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What is Building Green?

Building “Green” is a catch phrase that has gotten increasingly more popular. What does building green actually mean? Do you have to live off grid, away from civilization with a compacting toilet to qualify?


In building a home, many things constitute as “green” or energy efficient. Green means you are taking into consideration the energy use, water use, indoor environmental quality, material selection, and the building's effects on the land.


LEED (Leadership in Energy and Environmental Design) defines Green Building as “the practice of designing, constructing and operating buildings to maximize occupant health and productivity, use fewer resources, reduce waste and negative environmental impacts, and decrease life cycle costs.” LEED is the industry stamp of approval and acts as the framework for the decision making teams on a project.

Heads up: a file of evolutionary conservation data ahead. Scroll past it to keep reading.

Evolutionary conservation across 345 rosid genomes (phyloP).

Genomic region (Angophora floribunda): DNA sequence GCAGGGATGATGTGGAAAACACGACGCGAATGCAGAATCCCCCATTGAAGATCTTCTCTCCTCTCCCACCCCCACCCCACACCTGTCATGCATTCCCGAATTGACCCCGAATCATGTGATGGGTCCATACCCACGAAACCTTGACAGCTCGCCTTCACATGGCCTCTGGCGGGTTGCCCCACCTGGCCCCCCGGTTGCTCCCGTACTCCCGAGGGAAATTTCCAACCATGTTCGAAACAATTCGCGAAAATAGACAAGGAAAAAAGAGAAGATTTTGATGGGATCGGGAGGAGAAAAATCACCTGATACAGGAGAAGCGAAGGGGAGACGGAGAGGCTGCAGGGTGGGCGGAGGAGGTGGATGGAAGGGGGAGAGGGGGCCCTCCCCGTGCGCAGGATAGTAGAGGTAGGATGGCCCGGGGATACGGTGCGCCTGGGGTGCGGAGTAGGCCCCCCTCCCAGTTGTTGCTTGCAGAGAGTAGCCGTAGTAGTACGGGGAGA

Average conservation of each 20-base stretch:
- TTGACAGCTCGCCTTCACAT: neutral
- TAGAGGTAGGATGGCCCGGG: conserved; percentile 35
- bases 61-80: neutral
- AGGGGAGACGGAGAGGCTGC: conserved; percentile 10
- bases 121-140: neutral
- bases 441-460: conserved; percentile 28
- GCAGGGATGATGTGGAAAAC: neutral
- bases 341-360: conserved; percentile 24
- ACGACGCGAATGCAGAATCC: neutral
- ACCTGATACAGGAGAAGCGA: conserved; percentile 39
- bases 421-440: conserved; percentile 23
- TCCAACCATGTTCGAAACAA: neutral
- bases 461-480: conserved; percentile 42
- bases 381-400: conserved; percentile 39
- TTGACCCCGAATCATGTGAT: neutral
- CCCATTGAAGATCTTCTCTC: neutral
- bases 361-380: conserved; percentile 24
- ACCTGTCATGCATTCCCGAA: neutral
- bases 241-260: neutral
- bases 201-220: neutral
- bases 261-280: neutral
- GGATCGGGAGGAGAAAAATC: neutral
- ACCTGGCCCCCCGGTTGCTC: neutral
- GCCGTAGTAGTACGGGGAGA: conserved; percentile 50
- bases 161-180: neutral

So, now that we’ve defined it, how can we implement it?


For a home, building materials is the first place to start. Let’s focus on energy efficiency.




Low-E, Vinyl Pane Windows

Many window manufacturers offer Low-E windows in a variety of colors to complement your home’s overall style. Their clear coating of metal oxide blocks infrared radiation keeping your home cooler in the summer and warmer in the winter.





Recycled Steel

It can take as many at 50 trees to build an average house. It will take 6 scrap cars to be recycled into steel beams to serve the same purpose. Steel beams can be used as a substitute for wooden beams to reduce the amount of wood used in a home.




Insulated Concrete Forms (ICF)

ICF are made of recycled polystyrene foam, stacked like “lego” blocks and poured full of concrete. Not only is this extremely energy efficient with an R-Value of 40 but is sound proof and allows 75% less air infiltration. This means less air leakage and less allergens and pollutants into the home. Fiber insulation is not needed as the foam doubles as an insulator. A home run in the Green Building ballgame.



Visit www.ICFSpecialist.com for more information.


While you can certainly live off grid, using only local building materials, and being completely self sufficient, there are ways to minimize the toll your home takes on the environment and Mother Earth.




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